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March 30, 2007

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dsquared

[Calls for the UK to apologize for the slave trade rest upon the idea that we have significant links with our ancestors, by virtue of our shared membership of society.]

surely these are calls for the UK *government* to apologize for its role in the slave trade, by virtue of the fact that it is the same legal entity that it was in the 18th century, owning many of the same assets and with complete historical continuity?

Matt Munro

I think the compensation for slavery argument rests on a belief in racial memory/conciousness, because the suggestion is not that only white people with demonstrable links to the slave trade should pay, but that ALL white people should pay.

Inheritence tax - your opinion will depend on

a) Whether you belive that all wealth is accumulated as a result of injustice/inequality
b) Whether you beleive that you will inherit anything...............

Timj

"Since nobody chooses their parents, it is as unfair to allow someone to be wealthy because of their class as it is to allow them to be poor because they are black or ginger-haired."

Isn't this taking the concept of the all-mighty state a touch far? Who is the 'we' that 'allows' people to be rich or poor?

Even if putting IHT at 100% over certain rates were to be wholly successful (and I doubt that it would) being of rich parentage grants children plenty of advantages beforehand - education for one.

Isn't there a distinction between not discriminating against someone for things they aren't responsible for, and not allowing unearned benefits? Where does a lottery winner fit into this?

Tim Worstall

"by virtue of the fact that it is the same legal entity that it was in the 18th century, owning many of the same assets"

Really? I think there's a few tens of millions of acres owned then which are independently owned now aren't there? Like Canada for example?

Jon

I have problems with each of your arguments. Your first two premises are uncontroversial: ceteris paribus, it is wrong for people to profit from injustice, and it is true that the current distribution of wealth is partly determined by historical events. However, I find it odd that you take our ignorance of whether an individual's inherited wealth was justly acquired as an argument in favour of blind redistribution. I take that point to cut the other way: if Mr. X's ancestor acquired his wealth justly, and we take it from Mr. X -- on the sole grounds that, for all we know, Mr. X's ancestor may have acquired his wealth unjustly -- then we have perpetrated a fresh injustice.

Your second argument seeks to shift the burden in a way that I find unacceptable. You're seeking to use force against people; I think it's you who needs to put forward compelling reasons as to why we should go along with that.

My answer to your final question -- "If we shouldn't impose costs upon people because of something they are not responsible for, why should we tolerate them getting benefits?" -- is simply that we're not dealing with a zero-sum game. We should tolerate other people gaining accidental benefits because it is no skin off our respective noses.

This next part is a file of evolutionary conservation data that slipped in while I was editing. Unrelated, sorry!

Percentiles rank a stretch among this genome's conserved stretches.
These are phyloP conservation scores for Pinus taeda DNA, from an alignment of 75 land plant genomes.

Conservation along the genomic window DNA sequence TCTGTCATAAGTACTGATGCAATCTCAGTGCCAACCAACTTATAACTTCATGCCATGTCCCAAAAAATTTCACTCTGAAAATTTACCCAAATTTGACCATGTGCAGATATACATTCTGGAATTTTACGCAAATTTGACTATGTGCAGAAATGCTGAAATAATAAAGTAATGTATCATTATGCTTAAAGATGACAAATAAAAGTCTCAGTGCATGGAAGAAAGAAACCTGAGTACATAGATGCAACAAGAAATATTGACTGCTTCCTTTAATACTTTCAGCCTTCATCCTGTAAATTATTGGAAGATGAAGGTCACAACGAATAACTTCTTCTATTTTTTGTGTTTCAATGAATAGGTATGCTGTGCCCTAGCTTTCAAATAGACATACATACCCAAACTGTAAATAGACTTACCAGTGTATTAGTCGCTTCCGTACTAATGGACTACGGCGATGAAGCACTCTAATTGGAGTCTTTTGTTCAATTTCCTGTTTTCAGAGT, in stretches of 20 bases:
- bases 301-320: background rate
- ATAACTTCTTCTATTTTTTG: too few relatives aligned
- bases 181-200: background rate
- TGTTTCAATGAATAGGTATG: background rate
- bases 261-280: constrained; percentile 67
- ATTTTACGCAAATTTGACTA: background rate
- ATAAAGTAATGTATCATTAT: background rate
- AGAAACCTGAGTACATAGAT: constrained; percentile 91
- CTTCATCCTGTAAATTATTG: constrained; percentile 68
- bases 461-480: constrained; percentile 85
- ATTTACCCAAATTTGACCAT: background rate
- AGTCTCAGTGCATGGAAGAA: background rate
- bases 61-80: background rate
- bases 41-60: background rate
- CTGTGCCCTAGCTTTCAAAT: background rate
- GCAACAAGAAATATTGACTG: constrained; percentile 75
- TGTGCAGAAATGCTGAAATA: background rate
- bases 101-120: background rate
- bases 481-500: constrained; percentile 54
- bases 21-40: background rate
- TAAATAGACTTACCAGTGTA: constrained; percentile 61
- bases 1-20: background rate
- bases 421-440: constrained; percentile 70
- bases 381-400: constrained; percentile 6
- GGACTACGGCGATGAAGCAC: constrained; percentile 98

TStockmann

Should I assume that predeath gift transfers taxed as ordinary income would be okay? Would we also look forward to the extinction of all copyright on the death of the holder, or does it become a state-owned and proceeds-distributed copyright? Spousal "inheritances" are excluded, I assume, although perhaps characterizing them as "earned" has vulgar - or at least inselting - implications. And of course spouses are choices, unlike parents.

Ah, but thinking about a wonderful dodge - aged and wealthy dowagers marrying each other great-grandsons. Ah, that might revive the comedy of manners.

Timj

Sorry - one more!

"But don't think you can keep what others have earned"

Isn't this arguing in favour of tax money being given to those not fortunate enough to have rich parents? They didn't earn it, so why should they keep it? Isn't the question who has the best claim to the money - the state or the family of the deceased? If not having earned the money yourself is an automatic disqualification from having the benefit of it, isn't that an implicit repudiation of all Government benefit payments?

Jon

Dsquared -- if the argument is purely a legal one, it founders on the statute of limitations.

Cleanthes

"why should we tolerate them getting benefits?"

Why should it be anybody's business at all?

dearieme

So, while we would never punish Dillow just because his father was a crook, we should punish Snooks because his father was an honest and succesful businessman?

Mark Wadsworth

Inheritance tax is a shit tax and should be rolled into Land Value Tax.

Amir

Chris,

I do not think that the case for inheritance tax is a sound one. Three reasons come to mind:

Number 1: Your analogy is inconsistent and flawed. There is a moral and existential difference between “apologizing” for a past evil (which, as you point out, is a mark of individual culpability) and “commemorating” a past evil – which, unlike the former, is a result on one’s national history, and one’s contemporary feelings about historical wrongdoing. There is nothing at all inappropriate about mourning or commemorating the distant suffering of dead slaves, but it is logically and metaethically fatuous to apologise on behalf of their owners – unless, that is, you subscribe to the Hitler-Mazzini-Fichte political theory of blood consciousness (i.e. genetic guilt or genetic superiority).

Number 2: Wealth, private or commercial, is one of the main sources of power in any society, especially free ones. If people are not allowed to inherit from their parents, which is the foundation of private property, which is the foundation of freedom, then everything would be subject to the state. Inheritance is a prerequisite for private life.

Number 3: You say: “It's wrong that some should benefit today because of past injustices.” Okay, so do you then agree with Robert Mugabe’s racist policy of confiscating “tainted” land belonging to white farmers? Again, this reeks of blunt-und-boden.

Amir

Rob Spear

Ahhh, Chris already believes that inheritance tax is a good idea, 'cos he thinks it punishes all those nasty Tory public-school goers which haunt his dreams. This post is just reaching for justifications.

In reality, of course, inheritance taxes hurt the hard working poor who managed to make something of themselves, while the rich manage to avoid the tax through their life long experience of tax evasion.


Planeshift

There is another reason for keeping it; it provides a disincentive to people thinking of murdering their relatives.

Chris P